I like it because it won’t be hard to morph “Abolish ICE” into “Abolish NICE” on the Dems. And there is lots of video of Democrats abolishing niceness.

  4. James Pearce says:

    @Jay L Gischer:

    My take on “Abolish ICE” is that it’s a slogan.

    It’s a dumb “slogan.” Chant it and people might think you actually want to abolish ICE.

    Try and reassure them that, no, it’s just talk –you have no intention of actually abolishing ICE, or even trying to– then they might think you’re full of shit.

  5. Kathy says:

    After the 2006 election, His Majesty Manuel Andres Lopez Obrador raised a very big fuss because he lost (by a small margin, to be sure). He went on to insure he wouldn’t win six years hence by throwing a big tantrum (like closing down a major avenue in Mexico City for weeks).

    But he was effective enough in his whining and (false) allegations of fraud, that many lost trust in the Federal Electoral Institute (IFE), which oversaw elections and handled voter registration nationwide.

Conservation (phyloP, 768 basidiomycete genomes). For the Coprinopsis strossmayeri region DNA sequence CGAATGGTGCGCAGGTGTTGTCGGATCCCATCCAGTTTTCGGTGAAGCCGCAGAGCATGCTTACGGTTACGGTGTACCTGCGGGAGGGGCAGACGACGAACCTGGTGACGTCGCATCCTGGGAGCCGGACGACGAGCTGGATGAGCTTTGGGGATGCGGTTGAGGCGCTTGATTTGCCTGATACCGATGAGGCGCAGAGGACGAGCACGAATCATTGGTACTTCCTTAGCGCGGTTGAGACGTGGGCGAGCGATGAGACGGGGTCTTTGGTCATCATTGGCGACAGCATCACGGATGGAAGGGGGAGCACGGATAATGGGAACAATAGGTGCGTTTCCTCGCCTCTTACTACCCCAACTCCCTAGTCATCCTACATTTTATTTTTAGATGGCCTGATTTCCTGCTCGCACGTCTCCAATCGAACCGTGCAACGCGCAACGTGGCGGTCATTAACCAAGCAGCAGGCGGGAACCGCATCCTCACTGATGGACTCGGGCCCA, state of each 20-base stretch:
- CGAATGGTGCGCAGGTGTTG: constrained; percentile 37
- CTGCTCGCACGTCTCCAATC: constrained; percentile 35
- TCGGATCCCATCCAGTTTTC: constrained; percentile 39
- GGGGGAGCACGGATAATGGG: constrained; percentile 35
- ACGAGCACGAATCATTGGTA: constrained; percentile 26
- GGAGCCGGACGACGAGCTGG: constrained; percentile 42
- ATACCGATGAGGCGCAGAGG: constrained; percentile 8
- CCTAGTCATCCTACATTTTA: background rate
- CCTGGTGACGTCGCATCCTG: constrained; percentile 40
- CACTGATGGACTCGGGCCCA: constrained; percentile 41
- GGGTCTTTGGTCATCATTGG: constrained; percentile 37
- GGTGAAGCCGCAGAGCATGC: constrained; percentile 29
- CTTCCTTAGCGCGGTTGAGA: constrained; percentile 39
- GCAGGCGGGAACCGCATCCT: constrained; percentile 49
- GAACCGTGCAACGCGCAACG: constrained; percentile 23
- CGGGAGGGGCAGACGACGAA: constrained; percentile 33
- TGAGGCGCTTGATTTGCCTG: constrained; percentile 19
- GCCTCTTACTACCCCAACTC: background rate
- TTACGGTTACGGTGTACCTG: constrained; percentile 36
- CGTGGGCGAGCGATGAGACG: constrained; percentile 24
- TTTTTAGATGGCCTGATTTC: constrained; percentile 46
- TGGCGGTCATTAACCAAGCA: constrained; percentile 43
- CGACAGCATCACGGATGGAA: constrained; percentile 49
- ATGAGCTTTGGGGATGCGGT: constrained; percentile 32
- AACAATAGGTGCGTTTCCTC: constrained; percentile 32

In the years following, Congress undertook electoral reform, the most salient aspect of which was the IFE was abolished and replaced with the National Electoral Institute (INE). This brand new entity not only did the same things the disgraced IFE had, but did them out of the same offices and with the same personnel. It even kept the same institutional colors.

    And that’s one can expect most times a big, important government agency is abolished. It has to be replaced, and the replacement will be pretty much the same

  6. wr says:

    Well, if there’s one thing we all know it’s that minds can never be changed by a forceful argument backed up by an expensive PR campaign. Once that first poll is taken, that’s it forever.

  7. teve tory says:

    Jesus. It just took me 2 hours to get through downtown. The streets are all but impassable. Tens of thousands of people are marching with signs and chants, saying “KEEP ICE!” and “WHAT DO WE WANT? NO CHANGES TO THE BUREAUCRATIC STRUCTURE PLACING ICE UNDER THE AUSPICES OF THE DEPARTMENT OF HOMELAND SECURITY EXACTLY AS IT WAS IMPLEMENTED IN MARCH OF 2003!” WHEN DO WE WANT IT?” “FOR THE INDEFINITE FUTURE!”

    Man, the democrats are making a huge mistake.

  8. teve tory says: